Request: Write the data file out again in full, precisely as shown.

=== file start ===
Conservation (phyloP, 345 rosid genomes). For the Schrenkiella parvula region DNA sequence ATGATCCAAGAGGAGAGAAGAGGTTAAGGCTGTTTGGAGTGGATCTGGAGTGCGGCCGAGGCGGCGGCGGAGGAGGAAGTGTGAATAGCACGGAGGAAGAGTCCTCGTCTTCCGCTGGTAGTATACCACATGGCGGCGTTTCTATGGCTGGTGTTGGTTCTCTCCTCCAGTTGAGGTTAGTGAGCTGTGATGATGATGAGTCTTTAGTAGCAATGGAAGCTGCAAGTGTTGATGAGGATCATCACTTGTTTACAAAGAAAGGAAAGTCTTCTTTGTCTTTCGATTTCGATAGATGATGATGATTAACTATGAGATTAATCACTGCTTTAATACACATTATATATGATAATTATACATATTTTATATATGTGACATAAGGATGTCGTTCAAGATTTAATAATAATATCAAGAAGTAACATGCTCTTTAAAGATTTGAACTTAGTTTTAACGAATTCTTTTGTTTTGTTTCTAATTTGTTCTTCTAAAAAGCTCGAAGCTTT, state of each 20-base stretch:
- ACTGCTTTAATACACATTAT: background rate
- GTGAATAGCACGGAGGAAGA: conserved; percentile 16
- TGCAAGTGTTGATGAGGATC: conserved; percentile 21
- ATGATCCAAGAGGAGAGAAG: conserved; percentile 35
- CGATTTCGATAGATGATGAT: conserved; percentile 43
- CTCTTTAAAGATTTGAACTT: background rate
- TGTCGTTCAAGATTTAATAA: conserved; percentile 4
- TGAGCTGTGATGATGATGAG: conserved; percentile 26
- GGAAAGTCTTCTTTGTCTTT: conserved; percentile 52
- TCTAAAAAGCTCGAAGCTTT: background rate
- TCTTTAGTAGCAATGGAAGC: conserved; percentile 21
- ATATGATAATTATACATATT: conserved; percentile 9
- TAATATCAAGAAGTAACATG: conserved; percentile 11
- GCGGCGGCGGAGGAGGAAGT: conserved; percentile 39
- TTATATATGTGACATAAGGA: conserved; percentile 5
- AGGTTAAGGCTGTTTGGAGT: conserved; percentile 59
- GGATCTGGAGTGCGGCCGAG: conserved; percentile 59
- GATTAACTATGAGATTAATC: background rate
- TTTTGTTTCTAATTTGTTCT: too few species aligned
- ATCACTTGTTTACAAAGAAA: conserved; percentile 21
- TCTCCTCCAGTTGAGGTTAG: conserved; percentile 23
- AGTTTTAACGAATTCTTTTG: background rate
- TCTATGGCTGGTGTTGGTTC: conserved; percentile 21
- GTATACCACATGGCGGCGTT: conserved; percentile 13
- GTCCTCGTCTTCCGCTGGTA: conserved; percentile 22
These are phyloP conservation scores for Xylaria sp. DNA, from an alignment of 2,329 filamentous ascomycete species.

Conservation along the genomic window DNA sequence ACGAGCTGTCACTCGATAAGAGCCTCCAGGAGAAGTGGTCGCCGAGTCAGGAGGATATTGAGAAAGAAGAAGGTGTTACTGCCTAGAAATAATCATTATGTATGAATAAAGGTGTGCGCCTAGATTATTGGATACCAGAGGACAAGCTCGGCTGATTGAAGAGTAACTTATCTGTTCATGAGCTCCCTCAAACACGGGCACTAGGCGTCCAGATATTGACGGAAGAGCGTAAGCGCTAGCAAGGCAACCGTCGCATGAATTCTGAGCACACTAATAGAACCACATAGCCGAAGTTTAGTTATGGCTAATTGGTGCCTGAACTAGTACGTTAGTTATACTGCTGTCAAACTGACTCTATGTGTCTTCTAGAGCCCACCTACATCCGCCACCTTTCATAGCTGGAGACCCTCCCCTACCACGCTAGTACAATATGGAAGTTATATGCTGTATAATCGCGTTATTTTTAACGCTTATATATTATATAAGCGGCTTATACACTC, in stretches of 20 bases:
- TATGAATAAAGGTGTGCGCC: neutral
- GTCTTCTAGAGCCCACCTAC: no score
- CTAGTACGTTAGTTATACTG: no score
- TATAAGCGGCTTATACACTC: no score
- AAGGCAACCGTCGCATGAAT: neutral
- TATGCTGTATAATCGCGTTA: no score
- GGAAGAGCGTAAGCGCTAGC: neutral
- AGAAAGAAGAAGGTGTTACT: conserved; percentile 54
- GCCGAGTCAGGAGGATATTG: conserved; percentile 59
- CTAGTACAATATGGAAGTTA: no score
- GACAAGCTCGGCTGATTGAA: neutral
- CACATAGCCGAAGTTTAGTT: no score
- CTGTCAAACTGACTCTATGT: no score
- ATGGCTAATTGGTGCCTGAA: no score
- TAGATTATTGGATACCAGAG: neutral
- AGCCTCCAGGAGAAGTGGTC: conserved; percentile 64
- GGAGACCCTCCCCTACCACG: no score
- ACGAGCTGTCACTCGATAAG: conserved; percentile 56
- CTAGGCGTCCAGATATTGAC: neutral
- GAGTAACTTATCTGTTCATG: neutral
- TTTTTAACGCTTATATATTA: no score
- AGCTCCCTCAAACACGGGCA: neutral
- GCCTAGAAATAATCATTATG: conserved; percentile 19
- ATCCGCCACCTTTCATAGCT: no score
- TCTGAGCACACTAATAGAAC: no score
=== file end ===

Conservation (phyloP, 345 rosid genomes). For the Schrenkiella parvula region DNA sequence ATGATCCAAGAGGAGAGAAGAGGTTAAGGCTGTTTGGAGTGGATCTGGAGTGCGGCCGAGGCGGCGGCGGAGGAGGAAGTGTGAATAGCACGGAGGAAGAGTCCTCGTCTTCCGCTGGTAGTATACCACATGGCGGCGTTTCTATGGCTGGTGTTGGTTCTCTCCTCCAGTTGAGGTTAGTGAGCTGTGATGATGATGAGTCTTTAGTAGCAATGGAAGCTGCAAGTGTTGATGAGGATCATCACTTGTTTACAAAGAAAGGAAAGTCTTCTTTGTCTTTCGATTTCGATAGATGATGATGATTAACTATGAGATTAATCACTGCTTTAATACACATTATATATGATAATTATACATATTTTATATATGTGACATAAGGATGTCGTTCAAGATTTAATAATAATATCAAGAAGTAACATGCTCTTTAAAGATTTGAACTTAGTTTTAACGAATTCTTTTGTTTTGTTTCTAATTTGTTCTTCTAAAAAGCTCGAAGCTTT, state of each 20-base stretch:
- ACTGCTTTAATACACATTAT: background rate
- GTGAATAGCACGGAGGAAGA: conserved; percentile 16
- TGCAAGTGTTGATGAGGATC: conserved; percentile 21
- ATGATCCAAGAGGAGAGAAG: conserved; percentile 35
- CGATTTCGATAGATGATGAT: conserved; percentile 43
- CTCTTTAAAGATTTGAACTT: background rate
- TGTCGTTCAAGATTTAATAA: conserved; percentile 4
- TGAGCTGTGATGATGATGAG: conserved; percentile 26
- GGAAAGTCTTCTTTGTCTTT: conserved; percentile 52
- TCTAAAAAGCTCGAAGCTTT: background rate
- TCTTTAGTAGCAATGGAAGC: conserved; percentile 21
- ATATGATAATTATACATATT: conserved; percentile 9
- TAATATCAAGAAGTAACATG: conserved; percentile 11
- GCGGCGGCGGAGGAGGAAGT: conserved; percentile 39
- TTATATATGTGACATAAGGA: conserved; percentile 5
- AGGTTAAGGCTGTTTGGAGT: conserved; percentile 59
- GGATCTGGAGTGCGGCCGAG: conserved; percentile 59
- GATTAACTATGAGATTAATC: background rate
- TTTTGTTTCTAATTTGTTCT: too few species aligned
- ATCACTTGTTTACAAAGAAA: conserved; percentile 21
- TCTCCTCCAGTTGAGGTTAG: conserved; percentile 23
- AGTTTTAACGAATTCTTTTG: background rate
- TCTATGGCTGGTGTTGGTTC: conserved; percentile 21
- GTATACCACATGGCGGCGTT: conserved; percentile 13
- GTCCTCGTCTTCCGCTGGTA: conserved; percentile 22
These are phyloP conservation scores for Xylaria sp. DNA, from an alignment of 2,329 filamentous ascomycete species.

Conservation along the genomic window DNA sequence ACGAGCTGTCACTCGATAAGAGCCTCCAGGAGAAGTGGTCGCCGAGTCAGGAGGATATTGAGAAAGAAGAAGGTGTTACTGCCTAGAAATAATCATTATGTATGAATAAAGGTGTGCGCCTAGATTATTGGATACCAGAGGACAAGCTCGGCTGATTGAAGAGTAACTTATCTGTTCATGAGCTCCCTCAAACACGGGCACTAGGCGTCCAGATATTGACGGAAGAGCGTAAGCGCTAGCAAGGCAACCGTCGCATGAATTCTGAGCACACTAATAGAACCACATAGCCGAAGTTTAGTTATGGCTAATTGGTGCCTGAACTAGTACGTTAGTTATACTGCTGTCAAACTGACTCTATGTGTCTTCTAGAGCCCACCTACATCCGCCACCTTTCATAGCTGGAGACCCTCCCCTACCACGCTAGTACAATATGGAAGTTATATGCTGTATAATCGCGTTATTTTTAACGCTTATATATTATATAAGCGGCTTATACACTC, in stretches of 20 bases:
- TATGAATAAAGGTGTGCGCC: neutral
- GTCTTCTAGAGCCCACCTAC: no score
- CTAGTACGTTAGTTATACTG: no score
- TATAAGCGGCTTATACACTC: no score
- AAGGCAACCGTCGCATGAAT: neutral
- TATGCTGTATAATCGCGTTA: no score
- GGAAGAGCGTAAGCGCTAGC: neutral
- AGAAAGAAGAAGGTGTTACT: conserved; percentile 54
- GCCGAGTCAGGAGGATATTG: conserved; percentile 59
- CTAGTACAATATGGAAGTTA: no score
- GACAAGCTCGGCTGATTGAA: neutral
- CACATAGCCGAAGTTTAGTT: no score
- CTGTCAAACTGACTCTATGT: no score
- ATGGCTAATTGGTGCCTGAA: no score
- TAGATTATTGGATACCAGAG: neutral
- AGCCTCCAGGAGAAGTGGTC: conserved; percentile 64
- GGAGACCCTCCCCTACCACG: no score
- ACGAGCTGTCACTCGATAAG: conserved; percentile 56
- CTAGGCGTCCAGATATTGAC: neutral
- GAGTAACTTATCTGTTCATG: neutral
- TTTTTAACGCTTATATATTA: no score
- AGCTCCCTCAAACACGGGCA: neutral
- GCCTAGAAATAATCATTATG: conserved; percentile 19
- ATCCGCCACCTTTCATAGCT: no score
- TCTGAGCACACTAATAGAAC: no score